Sinfully Spicy - Kaju Kishmish Icecram (Easy Eggless Cashew Ice cream)I came up with this recipe fueled by this tradition in my kitchen to come up with an ice cream recipe each summer.It came out amazing, like most homemade ice creams do. I used a subtle flavor of green cardamom but vanilla will work great also. The husband loved it.I loved it and so did our little girl who is fond of all things cashew. I hope you will love it too!

Update 10/03/2015 Recently Sinfully Spicy was included in Top 50 Blogs of India. Link here

Sinfully Spicy - Kaaju Kishmish Icecram (Easy Eggless Cashew Ice cream)

Recipe

Soak 1 cup raw cashews for 5-6 hrs. Drain. Bring 4 cups of water to a boil, add the soaked cashews and let boil for 5-8 mins. Drain and let cool down completely. Transfer to a blender and using 1/3 to 1/2 cup evaporated milk (or full fat milk) grind the cashews to a coarse paste. 

Mix 2 cups of heavy cream with a 14oz can of condensed milk. You can add sugar(about 1/4 cup) if you want to adjust sweetness. Mix the cashews paste along with 1 tsp fresh ground cardamom. Combine well, transfer to the dish in which you want to freeze and freeze for 5-6 hours. When the mixture starts freezing and has a pudding consistency,add in handful of dry toasted cut up cashews(optional) along with 1/2 cup of golden raisins. Freeze overnight. Scoop and serve.

Categories
Easy Recipes Gluten Free Indian Curry Side Dishes Stir-fry vegan Vegetarian

Bhindi Aloo (Spiced Okra & Potatoes)

IMG_8376-2The first thing to be spotted in markets at the turn of April or May as soon as the short fairytale called winter is over is okra pods. It probably tops the list of summer vegetables in India. I would compare the hue and cry about it to sight of fresh tomatoes here. I would accompany my grandmother to our daily vegetable vendor, leaned over his cart and gazed at the pile of okra that occupied half of the space and observed how my grandmother chose the dark green, soft, slender ones while arguing about how costly he sold his produce. Almost each week, sometimes more than once, okra formed a part of our meals. My mother tells me that it was my grandfather’s favorite vegetable so our family recipe repertoire is packed with a lot of ways to cook it. As the summer progressed, by the months of July and august and with the knock of monsoons and okra slowly losing their crisp texture, only then the focus shifted to other vegetables.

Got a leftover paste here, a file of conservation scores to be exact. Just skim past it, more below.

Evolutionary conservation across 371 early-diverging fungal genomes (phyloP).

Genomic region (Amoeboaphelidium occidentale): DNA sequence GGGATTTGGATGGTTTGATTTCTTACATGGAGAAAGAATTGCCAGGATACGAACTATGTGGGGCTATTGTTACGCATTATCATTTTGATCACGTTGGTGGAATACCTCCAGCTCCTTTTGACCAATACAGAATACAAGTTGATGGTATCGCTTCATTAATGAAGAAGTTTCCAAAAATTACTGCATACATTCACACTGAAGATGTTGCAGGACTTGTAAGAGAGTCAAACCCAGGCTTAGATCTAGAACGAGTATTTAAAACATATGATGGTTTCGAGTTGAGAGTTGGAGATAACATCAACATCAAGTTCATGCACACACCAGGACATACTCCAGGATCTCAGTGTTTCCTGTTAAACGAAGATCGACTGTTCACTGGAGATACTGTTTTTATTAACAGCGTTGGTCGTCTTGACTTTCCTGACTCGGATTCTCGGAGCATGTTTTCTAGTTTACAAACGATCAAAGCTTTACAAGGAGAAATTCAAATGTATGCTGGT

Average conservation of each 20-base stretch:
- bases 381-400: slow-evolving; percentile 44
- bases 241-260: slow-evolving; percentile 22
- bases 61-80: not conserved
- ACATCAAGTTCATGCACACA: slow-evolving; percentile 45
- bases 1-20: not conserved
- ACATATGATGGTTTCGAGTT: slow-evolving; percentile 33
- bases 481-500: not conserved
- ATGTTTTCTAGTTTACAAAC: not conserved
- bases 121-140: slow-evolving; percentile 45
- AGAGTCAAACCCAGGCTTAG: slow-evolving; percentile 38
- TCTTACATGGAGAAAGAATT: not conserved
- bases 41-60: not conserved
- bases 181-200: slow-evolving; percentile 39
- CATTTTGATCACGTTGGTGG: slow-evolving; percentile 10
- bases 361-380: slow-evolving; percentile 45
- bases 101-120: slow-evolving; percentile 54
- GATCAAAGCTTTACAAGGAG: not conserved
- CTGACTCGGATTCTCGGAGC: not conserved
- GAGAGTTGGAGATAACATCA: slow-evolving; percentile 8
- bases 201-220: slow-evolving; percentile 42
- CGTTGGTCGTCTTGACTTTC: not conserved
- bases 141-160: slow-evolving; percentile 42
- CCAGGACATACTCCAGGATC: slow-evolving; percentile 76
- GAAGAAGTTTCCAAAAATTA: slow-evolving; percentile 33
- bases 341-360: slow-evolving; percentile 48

Sinfully Spicy : Bhindi Aloo (Spiced Potatoes & Okra)However, it was not until I met the husband that I cooked okra with potatoes. Kid you not, I had not even heard about it in all my years of living in northern parts. It’s hard to say if his suggestion to do so was driven by his childhood food memories or his obnoxious need to combine potatoes with each and every food group possible, but the deal didn’t get too bad here and these two vegetables worked beautifully the first time I cooked them. We continued discussing for many years, each chance I got to get okra home as to how the recipe can get better and better until I mastered it.

Sinfully Spicy : Okra

Sinfully Spicy : Bhindi Aloo (Spiced Potatoes & Okra)These emerald looking, slender beauties pair with earthly flavor of starchy potatoes so well. On the lines of stuffed okra, I always add fennel seeds to my okra recipes and you will need to do that to know how deliciously this grassy vegetable braces the liquorice of that spice.Try it. The deal with dealing with all the nuances which people associate with okra is not to go too stingy on oil quantity  as well as not to let the vegetable steam too much while cooking. I cover it for no more than few initial minutes after its added to pan and then continue cooking uncovered till its done, this preserves the beautiful color as well as eliminates the chances of mushy okra.

Sinfully Spicy : Bhindi Aloo (Spiced Potatoes & Okra)

Serve these as a side with daal (lentils ) and rice or with skillet fried flatbreads and chutney. It is good on side as well as on its own.

Sinfully Spicy : Bhindi Aloo (Spiced Potatoes & Okra)

Categories
Desserts Easy Recipes Festival Recipes Gluten Free Indian Streetfood Rice Dishes Vegetarian

Zarda – Sweet Saffron Rice

Sinfully Spicy : Zarda /Meethe Chawal , Sweet Saffron RiceA little while away, I got this immense craving to gorge on these sweet saffron rice. It was sparked by the sticky rice pudding that we relished a night before that day. Usually, if you follow me on Instagram or here on the blog, you would have noticed that there is more savory than sweet in my feed. I had this huge sweet tooth in my teens, but somehow it faded away as I grew older. There are certain things I enjoy, a delicious chunk of homemade gulab jamun and a moist slice of butter cake, but usually sugar doesn’t get me too too excited. Only when there is a good enough reason to make them, I retort towards making desserts at home. Buying a single serve slice from our favorite bakery almost always seems to be a superior option than baking and frosting a whole 9 inch round which will then lurk at me in the refrigerator for whole week. Its a bit too logical for some of you who swear by regular dessert making but that’s how I think.